A CSS-only fallback for
background-size is tricky, but yes it can be done.
The trick is to use the short-form
background style to set the various background properties, rather than using the individual styles like
So in your case, you would have something like this:
background: url(img2x.jpg) 0% 0%/100%;
0% 0% is for
background-position (0% 0% is default) which is required before the
background-size value when using the short-form style).
So far, all I've done is condense your existing code into a single short-form CSS line, but the clever bit is that now we've done this, a browser that doesn't recognise
background-size will throw away the whole line, rather than just throwing away the
background-size on its own.
This means that we can specify an entirely different set of background values for older browsers.
background: url(ie8bg.jpg); /* Shown by IE8 and other old browsers */
background: url(img2x.jpg) 0% 0%/100%; /* shown by new browsers with background-size support*/
You can see a demonstration of this in action here. Modern browsers will get the one background image, stretched by a 100%
background-size setting, and older browsers (like IE8) will get the an entirely different image, without any stretching.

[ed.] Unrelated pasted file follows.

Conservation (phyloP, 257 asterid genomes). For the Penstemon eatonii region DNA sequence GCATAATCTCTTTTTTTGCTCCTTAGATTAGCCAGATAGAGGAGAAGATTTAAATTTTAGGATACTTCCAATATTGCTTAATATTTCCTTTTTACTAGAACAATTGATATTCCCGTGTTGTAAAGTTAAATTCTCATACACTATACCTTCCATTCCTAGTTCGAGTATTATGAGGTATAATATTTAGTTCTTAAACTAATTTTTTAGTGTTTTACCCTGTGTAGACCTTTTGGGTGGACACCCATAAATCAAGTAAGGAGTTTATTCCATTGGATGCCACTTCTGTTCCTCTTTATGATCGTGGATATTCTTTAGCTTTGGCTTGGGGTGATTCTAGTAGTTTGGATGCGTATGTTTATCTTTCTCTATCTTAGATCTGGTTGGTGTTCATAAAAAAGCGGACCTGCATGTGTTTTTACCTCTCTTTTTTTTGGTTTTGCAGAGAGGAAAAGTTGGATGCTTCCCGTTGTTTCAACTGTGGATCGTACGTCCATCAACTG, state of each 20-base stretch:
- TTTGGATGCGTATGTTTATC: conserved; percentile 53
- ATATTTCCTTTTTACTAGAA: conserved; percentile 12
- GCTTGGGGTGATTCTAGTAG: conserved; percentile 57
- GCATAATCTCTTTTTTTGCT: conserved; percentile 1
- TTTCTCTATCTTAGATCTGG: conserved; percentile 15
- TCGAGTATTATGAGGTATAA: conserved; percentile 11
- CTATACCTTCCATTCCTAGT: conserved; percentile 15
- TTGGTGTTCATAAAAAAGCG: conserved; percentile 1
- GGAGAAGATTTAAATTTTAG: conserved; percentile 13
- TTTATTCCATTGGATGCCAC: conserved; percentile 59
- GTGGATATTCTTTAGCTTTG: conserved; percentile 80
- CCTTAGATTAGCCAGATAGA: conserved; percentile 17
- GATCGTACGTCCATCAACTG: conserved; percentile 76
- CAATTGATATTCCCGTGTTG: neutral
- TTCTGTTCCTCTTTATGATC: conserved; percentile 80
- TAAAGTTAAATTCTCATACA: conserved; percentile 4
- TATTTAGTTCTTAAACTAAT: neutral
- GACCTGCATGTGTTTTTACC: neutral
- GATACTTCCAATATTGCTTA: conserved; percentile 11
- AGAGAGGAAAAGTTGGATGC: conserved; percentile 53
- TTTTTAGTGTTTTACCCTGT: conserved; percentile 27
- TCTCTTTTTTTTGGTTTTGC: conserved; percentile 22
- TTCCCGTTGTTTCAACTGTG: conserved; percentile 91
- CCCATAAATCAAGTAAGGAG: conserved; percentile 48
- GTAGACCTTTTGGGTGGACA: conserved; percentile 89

Since you get to define an entirely separate background for old browsers, you can even do things like have a solid background colour for IE8 rather than an image while still providing an image for other browsers.
So yes, a fully CSS solution that gives you a fallback for browsers that don't support
Hope that helps.
Browser compatibility may be a minor issue here. Some browsers may support
background-size but not support it as part of the
background short syntax. For the most part this applies only to older browsers (eg Firefox 7), but it is still a problem in current versions of Safari. What this means is that with this technique, Safari will see the fall-back background, even though it does actually support
This obviously isn't ideal, but it is mitigated by the fact that it will at least get the fallback image, which means the page ought to at least look okay, if not quite as good as in other browsers. Hopefully this issue in Safari will be fixed in a future version.
In the meanwhile, this point doesn't detract from the fact that this answer is a valid solution to the question - it does indeed provide a fallback option in pure CSS.
In light of this question I've written a blog post on the subject, which hopefully covers it in more detail and provides other options if this CSS fall-back solution isn't sufficient.